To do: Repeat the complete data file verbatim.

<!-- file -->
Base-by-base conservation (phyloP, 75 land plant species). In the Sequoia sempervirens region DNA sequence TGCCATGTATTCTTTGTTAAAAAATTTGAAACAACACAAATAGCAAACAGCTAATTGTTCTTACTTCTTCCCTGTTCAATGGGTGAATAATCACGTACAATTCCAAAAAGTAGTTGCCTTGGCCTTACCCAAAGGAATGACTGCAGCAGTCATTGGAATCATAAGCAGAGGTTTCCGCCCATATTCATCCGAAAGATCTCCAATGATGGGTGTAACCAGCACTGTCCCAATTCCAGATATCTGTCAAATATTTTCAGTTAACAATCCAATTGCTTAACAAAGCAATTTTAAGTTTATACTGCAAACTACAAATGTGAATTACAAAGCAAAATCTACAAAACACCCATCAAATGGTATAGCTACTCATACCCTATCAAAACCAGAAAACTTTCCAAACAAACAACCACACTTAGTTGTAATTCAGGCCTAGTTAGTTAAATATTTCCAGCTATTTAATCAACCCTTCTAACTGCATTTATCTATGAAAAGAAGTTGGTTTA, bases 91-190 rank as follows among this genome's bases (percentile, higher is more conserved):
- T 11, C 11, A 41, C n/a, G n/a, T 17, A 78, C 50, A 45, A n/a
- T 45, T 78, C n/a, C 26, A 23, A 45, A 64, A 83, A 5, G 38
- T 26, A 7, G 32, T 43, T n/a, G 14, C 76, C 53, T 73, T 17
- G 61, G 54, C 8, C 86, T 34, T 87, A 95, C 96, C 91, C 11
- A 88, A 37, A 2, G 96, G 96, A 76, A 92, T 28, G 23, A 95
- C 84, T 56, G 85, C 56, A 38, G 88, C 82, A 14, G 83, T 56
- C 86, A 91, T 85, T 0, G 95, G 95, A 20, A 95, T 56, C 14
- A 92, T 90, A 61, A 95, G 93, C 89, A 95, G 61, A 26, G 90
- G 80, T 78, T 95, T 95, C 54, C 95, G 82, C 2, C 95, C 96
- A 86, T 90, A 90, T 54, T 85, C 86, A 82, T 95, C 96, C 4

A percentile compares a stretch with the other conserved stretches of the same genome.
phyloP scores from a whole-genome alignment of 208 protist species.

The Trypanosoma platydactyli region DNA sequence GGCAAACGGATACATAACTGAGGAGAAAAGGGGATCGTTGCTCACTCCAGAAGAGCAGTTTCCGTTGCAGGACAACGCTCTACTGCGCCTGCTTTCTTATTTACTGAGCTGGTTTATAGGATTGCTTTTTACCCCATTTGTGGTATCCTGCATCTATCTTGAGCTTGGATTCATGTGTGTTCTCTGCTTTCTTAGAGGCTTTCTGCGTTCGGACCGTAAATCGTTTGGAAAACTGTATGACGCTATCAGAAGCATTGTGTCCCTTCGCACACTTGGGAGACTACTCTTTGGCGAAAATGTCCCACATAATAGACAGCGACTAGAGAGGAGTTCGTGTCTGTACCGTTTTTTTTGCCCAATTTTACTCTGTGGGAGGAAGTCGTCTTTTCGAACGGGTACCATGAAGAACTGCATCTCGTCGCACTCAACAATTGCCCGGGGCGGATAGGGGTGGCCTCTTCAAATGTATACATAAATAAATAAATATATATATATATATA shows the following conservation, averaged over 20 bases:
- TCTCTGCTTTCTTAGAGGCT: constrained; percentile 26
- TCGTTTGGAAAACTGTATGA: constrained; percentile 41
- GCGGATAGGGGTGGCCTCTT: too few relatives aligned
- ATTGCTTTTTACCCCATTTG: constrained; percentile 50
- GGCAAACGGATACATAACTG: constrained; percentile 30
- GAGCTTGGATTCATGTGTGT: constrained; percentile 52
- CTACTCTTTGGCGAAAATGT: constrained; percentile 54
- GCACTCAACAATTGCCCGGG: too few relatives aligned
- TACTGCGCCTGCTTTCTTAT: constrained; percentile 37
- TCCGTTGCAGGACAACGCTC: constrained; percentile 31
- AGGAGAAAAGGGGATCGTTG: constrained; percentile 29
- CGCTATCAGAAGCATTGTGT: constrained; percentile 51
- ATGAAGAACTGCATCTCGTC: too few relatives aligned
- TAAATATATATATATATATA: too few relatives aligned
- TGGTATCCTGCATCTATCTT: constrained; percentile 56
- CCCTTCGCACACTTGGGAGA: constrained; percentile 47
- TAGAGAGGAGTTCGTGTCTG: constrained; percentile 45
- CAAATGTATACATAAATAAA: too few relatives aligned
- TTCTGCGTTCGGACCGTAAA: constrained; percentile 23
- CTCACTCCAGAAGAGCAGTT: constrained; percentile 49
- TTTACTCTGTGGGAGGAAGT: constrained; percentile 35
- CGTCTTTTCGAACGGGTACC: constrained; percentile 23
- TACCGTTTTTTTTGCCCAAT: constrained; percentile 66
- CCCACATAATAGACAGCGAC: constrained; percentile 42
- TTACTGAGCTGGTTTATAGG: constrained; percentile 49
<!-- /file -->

Base-by-base conservation (phyloP, 75 land plant species). In the Sequoia sempervirens region DNA sequence TGCCATGTATTCTTTGTTAAAAAATTTGAAACAACACAAATAGCAAACAGCTAATTGTTCTTACTTCTTCCCTGTTCAATGGGTGAATAATCACGTACAATTCCAAAAAGTAGTTGCCTTGGCCTTACCCAAAGGAATGACTGCAGCAGTCATTGGAATCATAAGCAGAGGTTTCCGCCCATATTCATCCGAAAGATCTCCAATGATGGGTGTAACCAGCACTGTCCCAATTCCAGATATCTGTCAAATATTTTCAGTTAACAATCCAATTGCTTAACAAAGCAATTTTAAGTTTATACTGCAAACTACAAATGTGAATTACAAAGCAAAATCTACAAAACACCCATCAAATGGTATAGCTACTCATACCCTATCAAAACCAGAAAACTTTCCAAACAAACAACCACACTTAGTTGTAATTCAGGCCTAGTTAGTTAAATATTTCCAGCTATTTAATCAACCCTTCTAACTGCATTTATCTATGAAAAGAAGTTGGTTTA, bases 91-190 rank as follows among this genome's bases (percentile, higher is more conserved):
- T 11, C 11, A 41, C n/a, G n/a, T 17, A 78, C 50, A 45, A n/a
- T 45, T 78, C n/a, C 26, A 23, A 45, A 64, A 83, A 5, G 38
- T 26, A 7, G 32, T 43, T n/a, G 14, C 76, C 53, T 73, T 17
- G 61, G 54, C 8, C 86, T 34, T 87, A 95, C 96, C 91, C 11
- A 88, A 37, A 2, G 96, G 96, A 76, A 92, T 28, G 23, A 95
- C 84, T 56, G 85, C 56, A 38, G 88, C 82, A 14, G 83, T 56
- C 86, A 91, T 85, T 0, G 95, G 95, A 20, A 95, T 56, C 14
- A 92, T 90, A 61, A 95, G 93, C 89, A 95, G 61, A 26, G 90
- G 80, T 78, T 95, T 95, C 54, C 95, G 82, C 2, C 95, C 96
- A 86, T 90, A 90, T 54, T 85, C 86, A 82, T 95, C 96, C 4

A percentile compares a stretch with the other conserved stretches of the same genome.
phyloP scores from a whole-genome alignment of 208 protist species.

The Trypanosoma platydactyli region DNA sequence GGCAAACGGATACATAACTGAGGAGAAAAGGGGATCGTTGCTCACTCCAGAAGAGCAGTTTCCGTTGCAGGACAACGCTCTACTGCGCCTGCTTTCTTATTTACTGAGCTGGTTTATAGGATTGCTTTTTACCCCATTTGTGGTATCCTGCATCTATCTTGAGCTTGGATTCATGTGTGTTCTCTGCTTTCTTAGAGGCTTTCTGCGTTCGGACCGTAAATCGTTTGGAAAACTGTATGACGCTATCAGAAGCATTGTGTCCCTTCGCACACTTGGGAGACTACTCTTTGGCGAAAATGTCCCACATAATAGACAGCGACTAGAGAGGAGTTCGTGTCTGTACCGTTTTTTTTGCCCAATTTTACTCTGTGGGAGGAAGTCGTCTTTTCGAACGGGTACCATGAAGAACTGCATCTCGTCGCACTCAACAATTGCCCGGGGCGGATAGGGGTGGCCTCTTCAAATGTATACATAAATAAATAAATATATATATATATATA shows the following conservation, averaged over 20 bases:
- TCTCTGCTTTCTTAGAGGCT: constrained; percentile 26
- TCGTTTGGAAAACTGTATGA: constrained; percentile 41
- GCGGATAGGGGTGGCCTCTT: too few relatives aligned
- ATTGCTTTTTACCCCATTTG: constrained; percentile 50
- GGCAAACGGATACATAACTG: constrained; percentile 30
- GAGCTTGGATTCATGTGTGT: constrained; percentile 52
- CTACTCTTTGGCGAAAATGT: constrained; percentile 54
- GCACTCAACAATTGCCCGGG: too few relatives aligned
- TACTGCGCCTGCTTTCTTAT: constrained; percentile 37
- TCCGTTGCAGGACAACGCTC: constrained; percentile 31
- AGGAGAAAAGGGGATCGTTG: constrained; percentile 29
- CGCTATCAGAAGCATTGTGT: constrained; percentile 51
- ATGAAGAACTGCATCTCGTC: too few relatives aligned
- TAAATATATATATATATATA: too few relatives aligned
- TGGTATCCTGCATCTATCTT: constrained; percentile 56
- CCCTTCGCACACTTGGGAGA: constrained; percentile 47
- TAGAGAGGAGTTCGTGTCTG: constrained; percentile 45
- CAAATGTATACATAAATAAA: too few relatives aligned
- TTCTGCGTTCGGACCGTAAA: constrained; percentile 23
- CTCACTCCAGAAGAGCAGTT: constrained; percentile 49
- TTTACTCTGTGGGAGGAAGT: constrained; percentile 35
- CGTCTTTTCGAACGGGTACC: constrained; percentile 23
- TACCGTTTTTTTTGCCCAAT: constrained; percentile 66
- CCCACATAATAGACAGCGAC: constrained; percentile 42
- TTACTGAGCTGGTTTATAGG: constrained; percentile 49